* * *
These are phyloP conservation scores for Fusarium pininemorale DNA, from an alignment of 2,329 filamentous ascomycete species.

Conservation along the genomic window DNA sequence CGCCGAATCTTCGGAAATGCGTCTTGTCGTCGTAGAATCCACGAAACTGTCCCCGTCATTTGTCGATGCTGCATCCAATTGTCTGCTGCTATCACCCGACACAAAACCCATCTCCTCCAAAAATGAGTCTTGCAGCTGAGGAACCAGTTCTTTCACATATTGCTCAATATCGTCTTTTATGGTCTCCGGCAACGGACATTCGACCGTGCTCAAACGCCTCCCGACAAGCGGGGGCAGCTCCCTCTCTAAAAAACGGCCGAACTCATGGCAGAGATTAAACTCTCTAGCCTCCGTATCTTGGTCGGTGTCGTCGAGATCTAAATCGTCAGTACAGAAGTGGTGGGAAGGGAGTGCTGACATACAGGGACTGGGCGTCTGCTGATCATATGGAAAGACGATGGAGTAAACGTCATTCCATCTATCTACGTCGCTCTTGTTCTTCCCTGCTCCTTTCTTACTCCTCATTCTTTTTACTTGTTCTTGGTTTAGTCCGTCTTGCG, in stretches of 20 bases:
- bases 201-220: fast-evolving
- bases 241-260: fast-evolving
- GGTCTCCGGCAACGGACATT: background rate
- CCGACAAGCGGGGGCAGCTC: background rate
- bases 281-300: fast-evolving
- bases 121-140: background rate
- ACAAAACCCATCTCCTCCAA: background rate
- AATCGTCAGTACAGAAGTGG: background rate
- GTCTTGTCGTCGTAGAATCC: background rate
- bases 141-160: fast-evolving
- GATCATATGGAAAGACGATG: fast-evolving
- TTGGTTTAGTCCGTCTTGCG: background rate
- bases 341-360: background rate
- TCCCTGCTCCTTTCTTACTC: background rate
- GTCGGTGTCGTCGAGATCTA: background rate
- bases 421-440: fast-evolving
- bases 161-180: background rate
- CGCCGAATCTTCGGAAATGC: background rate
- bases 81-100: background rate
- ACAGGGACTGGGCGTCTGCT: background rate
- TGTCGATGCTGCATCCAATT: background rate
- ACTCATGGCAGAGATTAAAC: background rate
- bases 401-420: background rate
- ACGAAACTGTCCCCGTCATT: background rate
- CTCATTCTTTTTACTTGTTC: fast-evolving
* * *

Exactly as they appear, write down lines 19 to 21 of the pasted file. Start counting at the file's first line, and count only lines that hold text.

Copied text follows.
- bases 161-180: background rate
- CGCCGAATCTTCGGAAATGC: background rate
- bases 81-100: background rate